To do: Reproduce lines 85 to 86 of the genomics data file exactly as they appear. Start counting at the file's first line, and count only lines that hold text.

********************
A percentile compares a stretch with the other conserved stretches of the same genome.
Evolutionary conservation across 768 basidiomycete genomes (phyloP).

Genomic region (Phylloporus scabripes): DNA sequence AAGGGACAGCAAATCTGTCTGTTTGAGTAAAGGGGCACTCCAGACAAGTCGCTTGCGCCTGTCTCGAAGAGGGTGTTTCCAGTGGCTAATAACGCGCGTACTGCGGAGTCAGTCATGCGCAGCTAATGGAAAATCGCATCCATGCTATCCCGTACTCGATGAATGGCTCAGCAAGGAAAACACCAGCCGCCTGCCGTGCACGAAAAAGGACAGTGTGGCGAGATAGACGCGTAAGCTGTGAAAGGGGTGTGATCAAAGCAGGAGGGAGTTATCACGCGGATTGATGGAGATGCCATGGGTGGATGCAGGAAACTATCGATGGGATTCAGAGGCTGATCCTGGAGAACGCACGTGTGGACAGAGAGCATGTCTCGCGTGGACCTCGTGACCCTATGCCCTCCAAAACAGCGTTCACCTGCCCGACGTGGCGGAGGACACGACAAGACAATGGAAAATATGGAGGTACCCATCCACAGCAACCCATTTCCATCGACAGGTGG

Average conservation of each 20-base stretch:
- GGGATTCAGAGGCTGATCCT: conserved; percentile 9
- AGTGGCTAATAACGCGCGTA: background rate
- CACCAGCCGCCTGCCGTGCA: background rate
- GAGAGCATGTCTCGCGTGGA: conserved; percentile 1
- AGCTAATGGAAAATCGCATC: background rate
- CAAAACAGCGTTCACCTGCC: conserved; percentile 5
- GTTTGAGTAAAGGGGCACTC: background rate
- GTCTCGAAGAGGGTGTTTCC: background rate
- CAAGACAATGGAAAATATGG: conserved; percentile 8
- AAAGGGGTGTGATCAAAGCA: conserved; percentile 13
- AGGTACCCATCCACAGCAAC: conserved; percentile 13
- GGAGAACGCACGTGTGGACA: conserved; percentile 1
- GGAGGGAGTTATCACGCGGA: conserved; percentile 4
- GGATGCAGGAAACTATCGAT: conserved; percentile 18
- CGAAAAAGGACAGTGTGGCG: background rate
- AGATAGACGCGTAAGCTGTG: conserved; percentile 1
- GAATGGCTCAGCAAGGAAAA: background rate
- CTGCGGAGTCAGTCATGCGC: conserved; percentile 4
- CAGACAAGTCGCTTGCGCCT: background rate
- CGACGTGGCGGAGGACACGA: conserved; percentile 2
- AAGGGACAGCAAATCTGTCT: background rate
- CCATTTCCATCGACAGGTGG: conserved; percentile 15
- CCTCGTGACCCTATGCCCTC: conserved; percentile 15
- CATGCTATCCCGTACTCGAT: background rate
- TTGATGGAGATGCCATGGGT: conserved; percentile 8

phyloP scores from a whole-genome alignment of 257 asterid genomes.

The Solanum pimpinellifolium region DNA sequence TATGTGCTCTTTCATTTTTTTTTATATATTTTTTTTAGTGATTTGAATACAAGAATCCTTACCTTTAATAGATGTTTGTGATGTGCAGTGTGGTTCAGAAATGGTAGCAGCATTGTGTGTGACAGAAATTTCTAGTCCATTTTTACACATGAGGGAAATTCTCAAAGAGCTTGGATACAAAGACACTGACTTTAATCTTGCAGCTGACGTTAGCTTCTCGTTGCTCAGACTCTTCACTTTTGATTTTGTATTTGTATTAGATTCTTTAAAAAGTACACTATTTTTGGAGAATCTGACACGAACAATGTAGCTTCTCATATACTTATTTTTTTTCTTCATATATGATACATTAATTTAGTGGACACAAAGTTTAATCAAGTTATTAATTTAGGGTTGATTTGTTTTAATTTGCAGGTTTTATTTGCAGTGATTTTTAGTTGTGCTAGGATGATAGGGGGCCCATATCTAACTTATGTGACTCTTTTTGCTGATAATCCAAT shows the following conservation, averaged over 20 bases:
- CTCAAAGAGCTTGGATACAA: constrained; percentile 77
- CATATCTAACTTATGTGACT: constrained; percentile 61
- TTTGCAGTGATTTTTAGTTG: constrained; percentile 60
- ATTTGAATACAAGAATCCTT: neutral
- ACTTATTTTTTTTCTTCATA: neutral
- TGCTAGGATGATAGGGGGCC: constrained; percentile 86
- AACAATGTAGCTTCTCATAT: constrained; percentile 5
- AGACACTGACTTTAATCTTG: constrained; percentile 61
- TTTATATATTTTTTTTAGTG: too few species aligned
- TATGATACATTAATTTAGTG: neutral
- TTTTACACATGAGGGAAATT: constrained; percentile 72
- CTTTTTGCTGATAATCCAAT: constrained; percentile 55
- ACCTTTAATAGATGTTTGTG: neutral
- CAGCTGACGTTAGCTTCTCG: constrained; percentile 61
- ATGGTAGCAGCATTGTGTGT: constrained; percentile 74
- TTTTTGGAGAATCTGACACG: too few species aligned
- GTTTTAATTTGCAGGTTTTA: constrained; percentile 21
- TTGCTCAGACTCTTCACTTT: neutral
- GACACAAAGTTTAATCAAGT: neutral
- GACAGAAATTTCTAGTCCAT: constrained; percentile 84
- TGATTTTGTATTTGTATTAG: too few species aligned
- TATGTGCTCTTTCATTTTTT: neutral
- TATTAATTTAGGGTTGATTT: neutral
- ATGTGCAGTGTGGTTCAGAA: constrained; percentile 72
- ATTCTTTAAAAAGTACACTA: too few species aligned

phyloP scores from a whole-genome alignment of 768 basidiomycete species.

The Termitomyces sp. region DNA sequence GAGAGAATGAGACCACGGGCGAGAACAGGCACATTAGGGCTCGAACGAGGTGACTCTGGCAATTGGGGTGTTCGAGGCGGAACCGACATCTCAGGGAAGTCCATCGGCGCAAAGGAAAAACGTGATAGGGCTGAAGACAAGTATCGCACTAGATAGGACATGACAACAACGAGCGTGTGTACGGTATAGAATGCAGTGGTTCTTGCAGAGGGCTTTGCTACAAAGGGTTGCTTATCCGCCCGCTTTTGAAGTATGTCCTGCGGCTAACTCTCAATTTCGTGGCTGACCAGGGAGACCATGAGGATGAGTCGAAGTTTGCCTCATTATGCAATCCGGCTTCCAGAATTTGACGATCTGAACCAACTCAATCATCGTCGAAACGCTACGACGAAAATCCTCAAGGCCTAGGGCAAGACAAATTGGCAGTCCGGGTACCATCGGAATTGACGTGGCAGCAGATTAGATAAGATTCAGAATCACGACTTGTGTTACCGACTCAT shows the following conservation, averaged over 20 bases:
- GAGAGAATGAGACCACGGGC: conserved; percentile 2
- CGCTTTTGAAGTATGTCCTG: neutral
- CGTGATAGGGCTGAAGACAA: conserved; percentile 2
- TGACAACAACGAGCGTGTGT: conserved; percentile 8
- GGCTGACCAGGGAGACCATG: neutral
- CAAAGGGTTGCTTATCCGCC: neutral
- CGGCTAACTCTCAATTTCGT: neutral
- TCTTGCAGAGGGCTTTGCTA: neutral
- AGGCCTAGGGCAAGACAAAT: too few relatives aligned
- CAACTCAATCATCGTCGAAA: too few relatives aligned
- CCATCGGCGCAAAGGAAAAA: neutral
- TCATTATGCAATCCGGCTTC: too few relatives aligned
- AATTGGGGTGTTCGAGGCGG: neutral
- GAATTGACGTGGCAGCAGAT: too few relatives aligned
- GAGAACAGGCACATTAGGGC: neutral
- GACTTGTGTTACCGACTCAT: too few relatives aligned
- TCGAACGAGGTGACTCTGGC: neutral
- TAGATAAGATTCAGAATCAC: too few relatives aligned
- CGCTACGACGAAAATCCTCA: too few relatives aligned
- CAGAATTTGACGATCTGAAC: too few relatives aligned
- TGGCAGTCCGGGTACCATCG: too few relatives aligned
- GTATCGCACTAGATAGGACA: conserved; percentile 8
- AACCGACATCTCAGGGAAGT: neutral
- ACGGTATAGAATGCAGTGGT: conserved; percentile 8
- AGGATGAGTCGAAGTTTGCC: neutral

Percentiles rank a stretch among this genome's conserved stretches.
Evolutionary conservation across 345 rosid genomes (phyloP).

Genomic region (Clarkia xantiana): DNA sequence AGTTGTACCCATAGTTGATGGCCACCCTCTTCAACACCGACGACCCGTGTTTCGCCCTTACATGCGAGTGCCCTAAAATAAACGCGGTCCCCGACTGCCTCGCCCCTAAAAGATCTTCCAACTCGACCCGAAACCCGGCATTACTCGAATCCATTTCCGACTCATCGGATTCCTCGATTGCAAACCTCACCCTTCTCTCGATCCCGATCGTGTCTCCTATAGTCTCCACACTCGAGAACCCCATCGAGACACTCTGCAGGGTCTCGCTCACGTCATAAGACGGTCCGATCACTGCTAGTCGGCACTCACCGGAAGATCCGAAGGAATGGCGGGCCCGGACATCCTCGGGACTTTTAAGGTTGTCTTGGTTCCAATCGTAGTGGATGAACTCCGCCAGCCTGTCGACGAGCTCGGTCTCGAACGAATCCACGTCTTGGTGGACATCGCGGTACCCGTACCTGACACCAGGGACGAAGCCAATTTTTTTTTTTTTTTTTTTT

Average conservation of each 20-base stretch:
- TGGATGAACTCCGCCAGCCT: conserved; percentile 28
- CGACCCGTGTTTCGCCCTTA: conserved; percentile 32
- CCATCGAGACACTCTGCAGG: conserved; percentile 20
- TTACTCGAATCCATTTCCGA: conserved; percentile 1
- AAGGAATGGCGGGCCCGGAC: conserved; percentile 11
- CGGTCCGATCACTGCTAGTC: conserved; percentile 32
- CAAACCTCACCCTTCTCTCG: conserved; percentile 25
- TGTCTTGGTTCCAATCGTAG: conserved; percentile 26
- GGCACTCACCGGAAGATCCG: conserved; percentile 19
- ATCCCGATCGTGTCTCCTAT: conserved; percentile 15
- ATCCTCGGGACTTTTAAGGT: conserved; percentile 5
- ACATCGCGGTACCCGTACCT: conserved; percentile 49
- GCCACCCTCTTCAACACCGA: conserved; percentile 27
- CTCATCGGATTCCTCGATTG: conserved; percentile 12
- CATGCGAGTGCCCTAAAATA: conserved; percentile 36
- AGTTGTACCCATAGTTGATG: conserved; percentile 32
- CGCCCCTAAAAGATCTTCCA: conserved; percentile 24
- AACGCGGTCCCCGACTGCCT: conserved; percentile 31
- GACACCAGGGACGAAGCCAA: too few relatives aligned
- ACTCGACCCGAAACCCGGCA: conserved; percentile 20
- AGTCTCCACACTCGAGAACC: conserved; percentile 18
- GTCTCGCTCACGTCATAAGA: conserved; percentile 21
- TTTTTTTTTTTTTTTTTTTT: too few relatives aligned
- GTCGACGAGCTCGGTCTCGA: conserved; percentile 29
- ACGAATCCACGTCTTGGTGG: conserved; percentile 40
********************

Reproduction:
Evolutionary conservation across 345 rosid genomes (phyloP).

Genomic region (Clarkia xantiana): DNA sequence AGTTGTACCCATAGTTGATGGCCACCCTCTTCAACACCGACGACCCGTGTTTCGCCCTTACATGCGAGTGCCCTAAAATAAACGCGGTCCCCGACTGCCTCGCCCCTAAAAGATCTTCCAACTCGACCCGAAACCCGGCATTACTCGAATCCATTTCCGACTCATCGGATTCCTCGATTGCAAACCTCACCCTTCTCTCGATCCCGATCGTGTCTCCTATAGTCTCCACACTCGAGAACCCCATCGAGACACTCTGCAGGGTCTCGCTCACGTCATAAGACGGTCCGATCACTGCTAGTCGGCACTCACCGGAAGATCCGAAGGAATGGCGGGCCCGGACATCCTCGGGACTTTTAAGGTTGTCTTGGTTCCAATCGTAGTGGATGAACTCCGCCAGCCTGTCGACGAGCTCGGTCTCGAACGAATCCACGTCTTGGTGGACATCGCGGTACCCGTACCTGACACCAGGGACGAAGCCAATTTTTTTTTTTTTTTTTTTT